• The SEC Enforcement Manual is published at ¶88,300.
  • Finding lists for USC sections, CFR sections, Industry Guides andInterpretive Releases are published under the Finding Lists tab in the back half of Volume 7; lists of general Releases and Case annotations get their own tabs.
  • Financial Reporting Releases are published under their own tab in Volume 7.
  • Forms are listed (a) in the Forms List starting on page 65,921 of volume 7, (b) in a Table of Contents by Act starting at page 65,0001 in volume 7 and/or (c) some are listed in the Index under “Forms” in Volume 1.
  • Form S-1: There is a section on “How to Answer Form S-1” in Volume 2.
  • Regulation S-T and Regulation S-X are published under their own tabs in Volume 6.
  • Regulation S-B and Regulation S-K are published under their own tabs in Volume 7.
  • Releases are listed in a table starting on page 68,001 of Volume 7.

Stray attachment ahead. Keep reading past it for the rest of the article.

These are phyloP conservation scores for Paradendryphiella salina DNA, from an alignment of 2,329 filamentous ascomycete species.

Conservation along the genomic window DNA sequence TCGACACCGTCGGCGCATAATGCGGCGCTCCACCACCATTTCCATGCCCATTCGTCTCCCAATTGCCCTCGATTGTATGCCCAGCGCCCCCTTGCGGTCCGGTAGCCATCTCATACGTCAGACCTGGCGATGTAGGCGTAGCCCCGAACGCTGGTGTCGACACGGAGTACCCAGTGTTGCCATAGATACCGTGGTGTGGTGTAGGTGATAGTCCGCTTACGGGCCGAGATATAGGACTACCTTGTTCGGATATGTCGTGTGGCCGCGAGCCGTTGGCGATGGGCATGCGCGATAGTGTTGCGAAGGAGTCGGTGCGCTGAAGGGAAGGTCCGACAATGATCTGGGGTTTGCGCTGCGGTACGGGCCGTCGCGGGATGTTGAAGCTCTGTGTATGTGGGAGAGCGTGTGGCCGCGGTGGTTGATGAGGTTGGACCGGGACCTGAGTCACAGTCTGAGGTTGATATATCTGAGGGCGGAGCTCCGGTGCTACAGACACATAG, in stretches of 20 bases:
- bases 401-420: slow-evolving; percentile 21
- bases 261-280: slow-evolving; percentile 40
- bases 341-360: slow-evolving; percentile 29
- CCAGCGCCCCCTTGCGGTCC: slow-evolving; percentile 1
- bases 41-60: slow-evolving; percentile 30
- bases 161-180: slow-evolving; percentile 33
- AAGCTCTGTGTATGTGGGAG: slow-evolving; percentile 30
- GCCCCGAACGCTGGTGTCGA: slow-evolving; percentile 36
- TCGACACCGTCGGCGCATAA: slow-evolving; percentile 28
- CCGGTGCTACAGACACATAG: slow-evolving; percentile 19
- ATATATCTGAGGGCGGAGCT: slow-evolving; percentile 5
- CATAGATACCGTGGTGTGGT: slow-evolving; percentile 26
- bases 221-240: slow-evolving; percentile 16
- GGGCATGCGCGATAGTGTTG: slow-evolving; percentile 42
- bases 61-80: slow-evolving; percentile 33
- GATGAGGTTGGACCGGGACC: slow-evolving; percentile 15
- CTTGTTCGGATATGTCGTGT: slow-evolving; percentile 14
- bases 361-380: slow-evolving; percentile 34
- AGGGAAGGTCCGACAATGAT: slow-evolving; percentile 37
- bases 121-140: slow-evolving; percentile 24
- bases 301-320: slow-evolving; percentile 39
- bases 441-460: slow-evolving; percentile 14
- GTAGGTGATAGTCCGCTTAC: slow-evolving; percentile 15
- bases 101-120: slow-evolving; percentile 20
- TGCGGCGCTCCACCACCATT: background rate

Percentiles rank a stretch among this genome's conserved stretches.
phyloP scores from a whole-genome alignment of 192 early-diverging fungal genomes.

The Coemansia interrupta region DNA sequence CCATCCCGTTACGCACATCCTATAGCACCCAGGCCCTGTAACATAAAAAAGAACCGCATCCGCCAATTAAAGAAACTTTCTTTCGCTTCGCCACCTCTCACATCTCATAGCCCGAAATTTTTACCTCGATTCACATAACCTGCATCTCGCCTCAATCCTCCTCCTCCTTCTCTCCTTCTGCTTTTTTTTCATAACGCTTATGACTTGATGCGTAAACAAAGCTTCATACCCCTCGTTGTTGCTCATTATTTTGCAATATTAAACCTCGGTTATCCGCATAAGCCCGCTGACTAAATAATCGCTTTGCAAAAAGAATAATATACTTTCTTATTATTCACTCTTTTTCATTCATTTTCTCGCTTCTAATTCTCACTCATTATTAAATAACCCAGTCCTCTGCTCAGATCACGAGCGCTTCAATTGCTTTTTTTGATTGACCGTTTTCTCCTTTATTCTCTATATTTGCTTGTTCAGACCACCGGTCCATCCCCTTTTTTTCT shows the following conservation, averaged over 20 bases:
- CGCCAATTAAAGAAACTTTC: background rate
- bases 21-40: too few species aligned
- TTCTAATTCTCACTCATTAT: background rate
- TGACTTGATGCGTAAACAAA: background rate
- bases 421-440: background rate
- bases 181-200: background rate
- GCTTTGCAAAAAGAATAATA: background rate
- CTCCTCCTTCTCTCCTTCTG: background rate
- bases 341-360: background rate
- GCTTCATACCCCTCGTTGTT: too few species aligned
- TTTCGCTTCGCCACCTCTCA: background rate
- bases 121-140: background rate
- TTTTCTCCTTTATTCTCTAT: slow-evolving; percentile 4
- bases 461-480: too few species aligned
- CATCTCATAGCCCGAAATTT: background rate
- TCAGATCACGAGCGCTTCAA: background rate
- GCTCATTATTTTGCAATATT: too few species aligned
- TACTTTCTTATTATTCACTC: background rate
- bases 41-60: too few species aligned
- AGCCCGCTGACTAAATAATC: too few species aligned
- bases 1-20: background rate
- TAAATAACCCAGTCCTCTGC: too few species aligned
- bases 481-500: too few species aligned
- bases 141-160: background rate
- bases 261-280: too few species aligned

• Rules of Practice and Conduct before the SEC are published under their own tab in Volume 6.
  • Schedules A and B of the Securities Act are published immediately after the text of the Securities Act in Volume 1 of the print edition, but they are also presented in annotated form in Volume 2.
  • Staff Accounting Bulletins are published with their own tab in volume 7. The SABs are published in two parts — at the front of the tab you get the top part of the SAB , in the rest you get the “Topics” (See “Staff Accounting Bulletins”).
  • Staff Legal Bulletins are published with their own tab in Volume 6.